Pland for primary school kids to visit Ulster's top security jail have been called off following rumours that a notorious child killer was to have met the youngsters.
The Prison Service refused to comment on jail speculation that Antrim man Ronald Graham - who strangled five-year-old Julie Ann Cole and then attempted to sexually abuse her body - was among inmates earmarked to meet pupils at Maghaberry Prison.
But plans for the jail visit by year 5, 6 and 7 pupils from Maghaberry Primary School have been cancelled because of what a deputy prison governor described in an internal jail circular as "false rumours" stemming from either ignorance or malice.
On Tuesday, Maghaberry PS principal David Taylor sent a circular to parents advising them a proposed visit to the jail "has had to be cancelled" .
Mr Taylor said this was because "there have been a number of recent difficulties in relation to the information regarding the programme of the day in question".
He wrote that the "Board of Governors, the Teaching Staff involved and myself are of the opinion that it is in everyone's best interests to cancel at this stage and to apologise for the disappointment caused."
Mr Taylor declined to comment about the difficulties that arose in relation to the visit to the category A jail.
But sources in the jail claim it had been the intention of senior prison staff to involve life sentence prisoners during part of the visit planned for Tuesday, December 4 and the trip was cancelled when this news was leaked to parents.
Inside the jail, one of the prisoners mentioned in connection with the visit was Ronnie Graham who has served over 25 years for killing little Julie Ann Cole in 1981.
Graham admitted strangling the girl and then attempting to indecently assault her in a house in Antrim's Steeple estate.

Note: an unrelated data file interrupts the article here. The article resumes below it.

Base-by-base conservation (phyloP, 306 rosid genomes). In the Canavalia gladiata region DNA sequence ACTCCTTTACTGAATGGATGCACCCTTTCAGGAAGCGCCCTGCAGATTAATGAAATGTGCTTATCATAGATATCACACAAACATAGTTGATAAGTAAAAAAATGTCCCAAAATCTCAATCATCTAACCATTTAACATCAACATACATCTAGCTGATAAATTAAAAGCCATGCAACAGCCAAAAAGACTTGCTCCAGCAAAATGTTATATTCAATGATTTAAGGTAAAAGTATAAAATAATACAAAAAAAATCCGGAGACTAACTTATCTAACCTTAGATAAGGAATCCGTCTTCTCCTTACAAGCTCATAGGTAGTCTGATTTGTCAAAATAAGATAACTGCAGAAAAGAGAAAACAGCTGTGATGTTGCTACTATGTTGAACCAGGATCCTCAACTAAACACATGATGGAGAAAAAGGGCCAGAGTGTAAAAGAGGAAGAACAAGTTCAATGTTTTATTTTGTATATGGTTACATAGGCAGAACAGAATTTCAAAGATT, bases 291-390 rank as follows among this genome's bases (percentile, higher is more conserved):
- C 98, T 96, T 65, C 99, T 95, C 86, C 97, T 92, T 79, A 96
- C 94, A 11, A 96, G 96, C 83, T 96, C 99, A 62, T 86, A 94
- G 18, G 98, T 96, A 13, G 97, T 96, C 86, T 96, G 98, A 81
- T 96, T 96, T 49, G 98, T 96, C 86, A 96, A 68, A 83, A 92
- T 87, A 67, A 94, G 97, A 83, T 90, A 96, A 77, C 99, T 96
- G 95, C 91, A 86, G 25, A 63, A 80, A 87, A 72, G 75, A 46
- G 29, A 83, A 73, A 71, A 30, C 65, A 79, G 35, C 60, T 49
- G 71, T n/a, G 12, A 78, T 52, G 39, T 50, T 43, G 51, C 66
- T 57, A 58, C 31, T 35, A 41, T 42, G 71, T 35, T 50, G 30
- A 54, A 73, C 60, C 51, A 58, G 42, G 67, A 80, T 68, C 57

He told police: "I was standing watching this wee girl and something came over me. I don't know what it was but I just wanted to kill somebody, no matter who."
Two other prisoners named within the jail were also said to be life sentence prisoners.
But when Sunday Life put the allegations concerning the school trip to the Prison Service on Friday it declined to discuss the issue and even denied any visit involving schools had been planned next month.
"No events involving primary school or special needs children are planned for Maghaberry Prison before the end of this year. Maghaberry Prison is keen to develop further its links with the local community and preliminary discussions have taken place about the possibility of the prison hosting a children's fun day during 2008.
"In the event of any such event occurring, any prisoners selected to assist on the day will be carefully selected and will not include anyone who would potentially pose any risk to children," the statement said.
But a statement obtained by Sunday Life written by Acting Governor Graeme Browne confirmed school visits have been cancelled. The internal circular from Mr Browne read: "Hi folks, Just a little note to inform you all that the Children's Fun Days involving two local schools (one of which was Special Needs) organised for the 3rd and 4th of Dec 07 have been cancelled."
He added: "Sadly and unfortunately due to false rumours that either stemmed from ignorance of the facts, or even deliberate malice, we have had to cancel them.
"These nasty rumours had been leaked out into the public domain and had turned what was to have been an excellent multi-agency promotional opportunity for the community and the Prison in general, into what could have been a potential PR disaster."
Mr Browne blamed the "negative and misinformed influence" of individuals which placed the schools in the "unnecessary dilemma of having to cancel the parties".